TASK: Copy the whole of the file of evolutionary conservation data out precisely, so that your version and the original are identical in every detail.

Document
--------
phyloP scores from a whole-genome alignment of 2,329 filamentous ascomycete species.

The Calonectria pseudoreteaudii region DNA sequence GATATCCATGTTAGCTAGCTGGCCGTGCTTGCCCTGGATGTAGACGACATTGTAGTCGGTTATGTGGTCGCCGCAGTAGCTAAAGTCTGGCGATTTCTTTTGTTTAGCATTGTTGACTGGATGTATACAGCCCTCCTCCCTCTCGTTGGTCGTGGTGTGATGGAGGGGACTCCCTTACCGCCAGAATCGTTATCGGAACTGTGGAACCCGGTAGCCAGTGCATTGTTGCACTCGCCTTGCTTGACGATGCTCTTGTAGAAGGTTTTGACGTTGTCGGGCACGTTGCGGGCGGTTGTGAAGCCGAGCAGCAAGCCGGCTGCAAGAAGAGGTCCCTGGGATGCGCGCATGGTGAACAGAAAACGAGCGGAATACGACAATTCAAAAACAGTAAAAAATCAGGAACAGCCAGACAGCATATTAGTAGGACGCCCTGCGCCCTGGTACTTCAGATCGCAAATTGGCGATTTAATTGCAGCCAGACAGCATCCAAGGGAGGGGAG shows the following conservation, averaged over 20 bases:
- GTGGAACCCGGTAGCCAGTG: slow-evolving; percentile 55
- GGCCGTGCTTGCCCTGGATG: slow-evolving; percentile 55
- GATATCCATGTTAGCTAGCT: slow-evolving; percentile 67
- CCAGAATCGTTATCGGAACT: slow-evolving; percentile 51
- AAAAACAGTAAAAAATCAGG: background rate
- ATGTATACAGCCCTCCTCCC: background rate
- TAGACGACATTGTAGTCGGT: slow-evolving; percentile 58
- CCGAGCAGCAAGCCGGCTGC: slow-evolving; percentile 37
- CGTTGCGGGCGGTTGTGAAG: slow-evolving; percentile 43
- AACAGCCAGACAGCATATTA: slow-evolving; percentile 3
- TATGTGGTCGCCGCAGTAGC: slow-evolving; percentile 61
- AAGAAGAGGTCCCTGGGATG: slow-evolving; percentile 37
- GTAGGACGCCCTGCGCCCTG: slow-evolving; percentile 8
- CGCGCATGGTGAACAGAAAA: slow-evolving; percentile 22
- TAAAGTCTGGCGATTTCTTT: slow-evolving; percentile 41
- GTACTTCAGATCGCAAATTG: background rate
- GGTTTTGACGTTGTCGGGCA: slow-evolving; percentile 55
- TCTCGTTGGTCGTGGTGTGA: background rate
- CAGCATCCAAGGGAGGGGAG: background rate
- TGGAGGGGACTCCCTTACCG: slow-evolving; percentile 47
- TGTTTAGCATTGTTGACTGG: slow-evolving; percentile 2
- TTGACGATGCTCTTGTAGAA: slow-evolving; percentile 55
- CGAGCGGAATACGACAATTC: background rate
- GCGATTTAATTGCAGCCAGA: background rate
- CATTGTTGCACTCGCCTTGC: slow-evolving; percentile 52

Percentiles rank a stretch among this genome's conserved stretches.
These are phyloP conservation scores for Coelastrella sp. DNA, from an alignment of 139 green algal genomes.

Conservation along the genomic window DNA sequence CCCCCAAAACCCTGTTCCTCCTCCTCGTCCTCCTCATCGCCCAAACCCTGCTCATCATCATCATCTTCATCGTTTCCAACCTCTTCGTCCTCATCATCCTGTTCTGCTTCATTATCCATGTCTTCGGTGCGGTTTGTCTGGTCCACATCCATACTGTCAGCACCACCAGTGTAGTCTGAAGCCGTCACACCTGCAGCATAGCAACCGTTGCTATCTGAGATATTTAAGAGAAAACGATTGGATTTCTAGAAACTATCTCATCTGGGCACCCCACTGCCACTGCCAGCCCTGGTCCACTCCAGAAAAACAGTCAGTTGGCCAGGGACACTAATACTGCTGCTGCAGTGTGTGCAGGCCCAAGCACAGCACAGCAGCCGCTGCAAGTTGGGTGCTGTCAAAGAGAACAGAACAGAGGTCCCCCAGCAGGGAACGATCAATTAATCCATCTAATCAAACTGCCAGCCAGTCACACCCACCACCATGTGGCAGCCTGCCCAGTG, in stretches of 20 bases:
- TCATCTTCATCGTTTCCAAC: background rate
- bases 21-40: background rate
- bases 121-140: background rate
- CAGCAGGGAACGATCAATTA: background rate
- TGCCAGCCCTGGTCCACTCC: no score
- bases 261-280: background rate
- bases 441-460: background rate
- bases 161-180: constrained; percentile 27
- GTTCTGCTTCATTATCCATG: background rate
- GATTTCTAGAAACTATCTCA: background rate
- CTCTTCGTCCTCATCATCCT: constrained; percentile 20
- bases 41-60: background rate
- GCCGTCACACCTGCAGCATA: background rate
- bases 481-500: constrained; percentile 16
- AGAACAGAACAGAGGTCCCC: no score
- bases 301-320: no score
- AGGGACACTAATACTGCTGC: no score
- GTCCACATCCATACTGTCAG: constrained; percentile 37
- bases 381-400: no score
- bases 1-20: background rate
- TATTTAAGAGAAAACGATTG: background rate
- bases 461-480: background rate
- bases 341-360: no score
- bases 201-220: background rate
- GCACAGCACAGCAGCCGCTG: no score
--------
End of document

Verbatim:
phyloP scores from a whole-genome alignment of 2,329 filamentous ascomycete species.

The Calonectria pseudoreteaudii region DNA sequence GATATCCATGTTAGCTAGCTGGCCGTGCTTGCCCTGGATGTAGACGACATTGTAGTCGGTTATGTGGTCGCCGCAGTAGCTAAAGTCTGGCGATTTCTTTTGTTTAGCATTGTTGACTGGATGTATACAGCCCTCCTCCCTCTCGTTGGTCGTGGTGTGATGGAGGGGACTCCCTTACCGCCAGAATCGTTATCGGAACTGTGGAACCCGGTAGCCAGTGCATTGTTGCACTCGCCTTGCTTGACGATGCTCTTGTAGAAGGTTTTGACGTTGTCGGGCACGTTGCGGGCGGTTGTGAAGCCGAGCAGCAAGCCGGCTGCAAGAAGAGGTCCCTGGGATGCGCGCATGGTGAACAGAAAACGAGCGGAATACGACAATTCAAAAACAGTAAAAAATCAGGAACAGCCAGACAGCATATTAGTAGGACGCCCTGCGCCCTGGTACTTCAGATCGCAAATTGGCGATTTAATTGCAGCCAGACAGCATCCAAGGGAGGGGAG shows the following conservation, averaged over 20 bases:
- GTGGAACCCGGTAGCCAGTG: slow-evolving; percentile 55
- GGCCGTGCTTGCCCTGGATG: slow-evolving; percentile 55
- GATATCCATGTTAGCTAGCT: slow-evolving; percentile 67
- CCAGAATCGTTATCGGAACT: slow-evolving; percentile 51
- AAAAACAGTAAAAAATCAGG: background rate
- ATGTATACAGCCCTCCTCCC: background rate
- TAGACGACATTGTAGTCGGT: slow-evolving; percentile 58
- CCGAGCAGCAAGCCGGCTGC: slow-evolving; percentile 37
- CGTTGCGGGCGGTTGTGAAG: slow-evolving; percentile 43
- AACAGCCAGACAGCATATTA: slow-evolving; percentile 3
- TATGTGGTCGCCGCAGTAGC: slow-evolving; percentile 61
- AAGAAGAGGTCCCTGGGATG: slow-evolving; percentile 37
- GTAGGACGCCCTGCGCCCTG: slow-evolving; percentile 8
- CGCGCATGGTGAACAGAAAA: slow-evolving; percentile 22
- TAAAGTCTGGCGATTTCTTT: slow-evolving; percentile 41
- GTACTTCAGATCGCAAATTG: background rate
- GGTTTTGACGTTGTCGGGCA: slow-evolving; percentile 55
- TCTCGTTGGTCGTGGTGTGA: background rate
- CAGCATCCAAGGGAGGGGAG: background rate
- TGGAGGGGACTCCCTTACCG: slow-evolving; percentile 47
- TGTTTAGCATTGTTGACTGG: slow-evolving; percentile 2
- TTGACGATGCTCTTGTAGAA: slow-evolving; percentile 55
- CGAGCGGAATACGACAATTC: background rate
- GCGATTTAATTGCAGCCAGA: background rate
- CATTGTTGCACTCGCCTTGC: slow-evolving; percentile 52

Percentiles rank a stretch among this genome's conserved stretches.
These are phyloP conservation scores for Coelastrella sp. DNA, from an alignment of 139 green algal genomes.

Conservation along the genomic window DNA sequence CCCCCAAAACCCTGTTCCTCCTCCTCGTCCTCCTCATCGCCCAAACCCTGCTCATCATCATCATCTTCATCGTTTCCAACCTCTTCGTCCTCATCATCCTGTTCTGCTTCATTATCCATGTCTTCGGTGCGGTTTGTCTGGTCCACATCCATACTGTCAGCACCACCAGTGTAGTCTGAAGCCGTCACACCTGCAGCATAGCAACCGTTGCTATCTGAGATATTTAAGAGAAAACGATTGGATTTCTAGAAACTATCTCATCTGGGCACCCCACTGCCACTGCCAGCCCTGGTCCACTCCAGAAAAACAGTCAGTTGGCCAGGGACACTAATACTGCTGCTGCAGTGTGTGCAGGCCCAAGCACAGCACAGCAGCCGCTGCAAGTTGGGTGCTGTCAAAGAGAACAGAACAGAGGTCCCCCAGCAGGGAACGATCAATTAATCCATCTAATCAAACTGCCAGCCAGTCACACCCACCACCATGTGGCAGCCTGCCCAGTG, in stretches of 20 bases:
- TCATCTTCATCGTTTCCAAC: background rate
- bases 21-40: background rate
- bases 121-140: background rate
- CAGCAGGGAACGATCAATTA: background rate
- TGCCAGCCCTGGTCCACTCC: no score
- bases 261-280: background rate
- bases 441-460: background rate
- bases 161-180: constrained; percentile 27
- GTTCTGCTTCATTATCCATG: background rate
- GATTTCTAGAAACTATCTCA: background rate
- CTCTTCGTCCTCATCATCCT: constrained; percentile 20
- bases 41-60: background rate
- GCCGTCACACCTGCAGCATA: background rate
- bases 481-500: constrained; percentile 16
- AGAACAGAACAGAGGTCCCC: no score
- bases 301-320: no score
- AGGGACACTAATACTGCTGC: no score
- GTCCACATCCATACTGTCAG: constrained; percentile 37
- bases 381-400: no score
- bases 1-20: background rate
- TATTTAAGAGAAAACGATTG: background rate
- bases 461-480: background rate
- bases 341-360: no score
- bases 201-220: background rate
- GCACAGCACAGCAGCCGCTG: no score